Should I Upgrade to iPhone 5

Should I Upgrade to iPhone 5

Should everyone upgrade to the latest model of a mobile device as soon as it’s released? More specifically, should you upgrade to iPhone 5? Let’s see what some of the experts are saying…




But seriously, the decision to upgrade to Apple’s flagship mobile device is a conundrum often faced by Apple iPhone users who, historically, have been offered a new iPhone model virtually every year since product inception in 2007. However, as iPhone users well know, they often find themselves locked into expensive and restrictive 2-year, phone plan contracts which make instant upgrade expensive and problematic.


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Current popular phone model choices for iPhone users include the iPhone 5 and earlier models like the 4s and the 4. Apple even lets you compare the specs of these various models.

Feature Differences at a Glance.

Size and Feel. Many iPhone aficionados feel that iPhone 5′s larger screen, lighter/slimmer body, lightning connector make it better in every way. However, ergonomics is a very important consideration, particularly if your thinking about the iPhone 4 and 4s. Relative to these models, iPhone 5 is definitely longer and thinner, with the addition of some outstanding hardware features, though many users still prefer the feel of the iPhone 4/ 4s models.  Many feel that Apple’s continuing obsession with thin and light doesn’t always or adequately translate into a compelling basis for upgrade. Thus, choosing to forego shaving off a few more millimeters in favor of saving a ton of money by getting an unlocked 4s while riding out AT&T contracts makes a lot of sense to a lot of people.

 iPhone 5 upgrade option

Performance. On the one hand, iPhone 5 is a winner based on call quality. With its built-in noise canceling ability, crowded restaurants are no obstacle to easy, clearly-heard phone conversation conducted without raising one’s voice or cranking the volume at all. This kind of call quality is often reported to be much better than with the iPhone 4. However, other reports make it hard-pressed to tell any performance differences between the iPhone 5 vs iPhone 4s: Call sound quality is seen as equally excellent;  both respond immediately with zero lag in the apps, though the 5 is reported as more responsive than the 4.

The 5 leads in cellular data speed with LTE making surfing or streaming more pleasant compared to 4G speeds, or particularly, plain old 3G. How good is LTE? The iPhone 5 with LTE provides up to 32Mbps on download and 10Mbps upload speeds.

Battery-life comparison. Fans of iPhone 4 and 4s may have been spoiled as iPhone 5 battery life is going to be somewhat, if not noticeably worse. LTE is going to drain your iPhone 5 battery faster, as numerous reports have confirmed displeasure and disappointment with the performance of the iPhone 5’s battery life. Using LTE for push email, iCloud, iTunes match, GPS and Siri can make it difficult to get through a day without needing to plug in.

Nicks and scratches. iPhone 5 brings along with it a new category of problems not seen with previous iPhone 4 models: Within a short time after purchase, many people report lots of silver dings/scratches along the anodized black aluminum edge and on the back panel. A case must be purchased in order to avoid such damage. Generally speaking, though, when it comes to durability, the iPhone 4s definitely wins that battle: The band around the edge of the iPhone 4/4s is made of steel. The band around the edge of the iPhone 5, along with the metal portion of the back, is made of aluminum. Aluminum is lighter, but it’s also softer, and more malleable, which means more easily deformed from impact. In addition, the aluminum surfaces of the black iPhone 5 are anodized with a slate-black color and so easily get scraped after spending some time in your pocket with your car keys, for example.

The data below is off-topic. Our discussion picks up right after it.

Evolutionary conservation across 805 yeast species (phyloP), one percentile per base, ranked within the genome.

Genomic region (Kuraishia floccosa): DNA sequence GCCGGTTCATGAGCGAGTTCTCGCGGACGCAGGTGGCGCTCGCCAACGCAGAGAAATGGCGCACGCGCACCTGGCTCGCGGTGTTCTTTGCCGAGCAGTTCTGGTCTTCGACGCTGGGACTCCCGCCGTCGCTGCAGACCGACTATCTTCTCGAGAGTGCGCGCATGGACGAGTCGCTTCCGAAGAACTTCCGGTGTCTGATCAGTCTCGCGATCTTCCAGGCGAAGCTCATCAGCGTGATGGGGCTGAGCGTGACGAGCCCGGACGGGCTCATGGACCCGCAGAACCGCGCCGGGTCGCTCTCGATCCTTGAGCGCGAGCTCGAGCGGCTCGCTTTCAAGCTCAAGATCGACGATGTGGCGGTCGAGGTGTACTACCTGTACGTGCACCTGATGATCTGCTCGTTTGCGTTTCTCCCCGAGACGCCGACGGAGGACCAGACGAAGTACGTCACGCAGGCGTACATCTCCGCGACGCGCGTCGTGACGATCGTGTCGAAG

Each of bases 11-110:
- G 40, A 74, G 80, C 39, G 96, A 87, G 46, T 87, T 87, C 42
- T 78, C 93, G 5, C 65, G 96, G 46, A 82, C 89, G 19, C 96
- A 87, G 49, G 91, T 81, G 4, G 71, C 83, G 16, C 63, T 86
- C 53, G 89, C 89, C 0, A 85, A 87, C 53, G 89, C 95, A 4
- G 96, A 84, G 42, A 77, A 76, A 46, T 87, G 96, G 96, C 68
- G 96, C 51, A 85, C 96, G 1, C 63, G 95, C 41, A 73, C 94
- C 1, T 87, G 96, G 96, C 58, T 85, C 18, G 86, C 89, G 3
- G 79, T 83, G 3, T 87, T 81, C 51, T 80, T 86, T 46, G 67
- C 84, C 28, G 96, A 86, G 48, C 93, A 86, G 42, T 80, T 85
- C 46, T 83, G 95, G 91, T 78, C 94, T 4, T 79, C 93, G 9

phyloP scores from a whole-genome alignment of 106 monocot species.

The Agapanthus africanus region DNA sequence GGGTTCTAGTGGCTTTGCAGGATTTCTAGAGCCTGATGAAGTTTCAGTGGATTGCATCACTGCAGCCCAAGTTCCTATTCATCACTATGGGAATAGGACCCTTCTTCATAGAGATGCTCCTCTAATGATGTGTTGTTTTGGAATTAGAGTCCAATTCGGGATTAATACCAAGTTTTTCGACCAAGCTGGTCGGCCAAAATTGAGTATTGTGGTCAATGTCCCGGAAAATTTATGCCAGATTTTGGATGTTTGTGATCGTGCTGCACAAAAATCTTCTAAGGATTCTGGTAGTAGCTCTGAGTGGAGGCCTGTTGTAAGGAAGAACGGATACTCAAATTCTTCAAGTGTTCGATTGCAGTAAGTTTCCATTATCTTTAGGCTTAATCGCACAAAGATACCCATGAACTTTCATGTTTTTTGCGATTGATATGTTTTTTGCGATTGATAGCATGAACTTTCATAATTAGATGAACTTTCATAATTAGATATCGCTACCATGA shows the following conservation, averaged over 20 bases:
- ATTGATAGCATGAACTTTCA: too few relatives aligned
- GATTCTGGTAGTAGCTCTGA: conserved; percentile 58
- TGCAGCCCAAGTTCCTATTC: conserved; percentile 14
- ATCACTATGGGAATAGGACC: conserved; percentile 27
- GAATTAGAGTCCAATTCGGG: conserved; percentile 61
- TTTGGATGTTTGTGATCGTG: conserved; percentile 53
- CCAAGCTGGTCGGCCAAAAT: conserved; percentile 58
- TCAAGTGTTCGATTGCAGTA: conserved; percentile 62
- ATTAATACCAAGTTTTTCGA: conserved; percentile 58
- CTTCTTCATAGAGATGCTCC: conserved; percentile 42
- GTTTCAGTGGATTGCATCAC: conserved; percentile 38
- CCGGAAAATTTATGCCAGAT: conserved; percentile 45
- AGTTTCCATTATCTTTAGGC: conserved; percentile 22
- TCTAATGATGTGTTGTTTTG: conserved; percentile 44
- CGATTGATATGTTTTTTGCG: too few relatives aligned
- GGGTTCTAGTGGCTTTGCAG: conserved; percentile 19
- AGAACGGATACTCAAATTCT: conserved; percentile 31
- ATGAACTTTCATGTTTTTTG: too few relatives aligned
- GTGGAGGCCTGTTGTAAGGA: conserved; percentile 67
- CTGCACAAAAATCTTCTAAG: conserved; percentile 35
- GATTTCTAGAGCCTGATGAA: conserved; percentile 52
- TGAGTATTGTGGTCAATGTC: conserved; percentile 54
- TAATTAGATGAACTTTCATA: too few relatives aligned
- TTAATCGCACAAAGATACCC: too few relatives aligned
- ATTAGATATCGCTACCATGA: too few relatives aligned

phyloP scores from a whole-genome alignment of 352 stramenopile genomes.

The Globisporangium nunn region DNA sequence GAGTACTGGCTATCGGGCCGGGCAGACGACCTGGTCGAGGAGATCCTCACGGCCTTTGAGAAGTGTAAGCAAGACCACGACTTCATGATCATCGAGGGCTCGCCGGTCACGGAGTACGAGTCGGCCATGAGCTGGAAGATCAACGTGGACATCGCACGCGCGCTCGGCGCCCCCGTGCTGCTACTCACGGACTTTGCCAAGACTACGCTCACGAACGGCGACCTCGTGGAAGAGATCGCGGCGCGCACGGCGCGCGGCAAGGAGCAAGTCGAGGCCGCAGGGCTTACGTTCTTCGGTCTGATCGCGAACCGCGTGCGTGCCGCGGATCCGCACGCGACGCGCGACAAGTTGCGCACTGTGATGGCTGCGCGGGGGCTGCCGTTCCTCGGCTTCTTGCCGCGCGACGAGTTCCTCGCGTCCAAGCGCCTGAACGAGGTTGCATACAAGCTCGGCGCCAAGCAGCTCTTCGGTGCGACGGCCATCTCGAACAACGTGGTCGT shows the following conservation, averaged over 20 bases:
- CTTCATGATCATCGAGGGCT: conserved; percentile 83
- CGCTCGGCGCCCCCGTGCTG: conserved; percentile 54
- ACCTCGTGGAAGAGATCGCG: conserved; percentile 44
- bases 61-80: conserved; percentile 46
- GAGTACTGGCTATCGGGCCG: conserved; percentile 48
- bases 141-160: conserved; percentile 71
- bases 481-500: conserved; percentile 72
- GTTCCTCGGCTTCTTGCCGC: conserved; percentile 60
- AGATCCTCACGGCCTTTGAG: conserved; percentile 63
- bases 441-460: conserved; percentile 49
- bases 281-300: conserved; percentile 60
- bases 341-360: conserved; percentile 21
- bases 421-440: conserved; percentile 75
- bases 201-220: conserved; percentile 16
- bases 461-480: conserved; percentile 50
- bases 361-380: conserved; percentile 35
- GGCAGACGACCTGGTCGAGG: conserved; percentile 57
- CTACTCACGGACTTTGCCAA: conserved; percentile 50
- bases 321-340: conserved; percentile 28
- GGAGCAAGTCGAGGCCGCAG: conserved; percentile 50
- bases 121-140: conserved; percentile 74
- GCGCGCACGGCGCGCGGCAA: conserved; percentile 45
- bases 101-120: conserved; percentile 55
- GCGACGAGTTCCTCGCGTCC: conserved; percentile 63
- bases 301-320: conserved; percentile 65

So, do I upgrade?

There are lots of reasons to upgrade  and even some reasons not to buy the iPhone 5 altogether: The choice you make with your phone upgrade decision will depend on what matters most to you. If price comes first, then the choice is clear. But taking time to think about the highest-priority features you need in your phone, and comparing them to what other users are saying about them can be a great help. Some who have upgraded to the iPhone 5 have ultimately come to wish for a return to the 4s. While iPhone 5 is often reported as better in every way—lighter, bigger screen, faster wireless performance, etc, many remain unsure if it was worth the extra money, particularly considering both the original outlay as well as additional  costs associated with having to replace all the 30-pin devices one might have been using previously.

If you have an iPhone 3GS or earlier, an upgrade certainly makes sense, if for no other reason than the screen improvement. The retina display introduced on the iPhone 4 has been further refined for the iPhone 5 and in side-by-side comparisons with all screens at full brightness, the colors do look more vivid on the iPhone 5.

If you have an iPhone 4, the decision is harder. Consider what new features you really need. If you would get a lot of use out of the Siri voice-assistant, for example, this is a good time to upgrade. If you are a hardcore mobile gamer or serious iPhone photographer, the speed is worth it. But if you find that your two-year-old, well-crafted iPhone is holding up nicely, perhaps stick it out for another year.

iPhone 4s owners should just relax and enjoy their current phones. In less than a year the next iteration will appear, and your carrier will offer you the upgrade at the subsidized price. All those iPhone 5 owners will suddenly be stuck with old technology.

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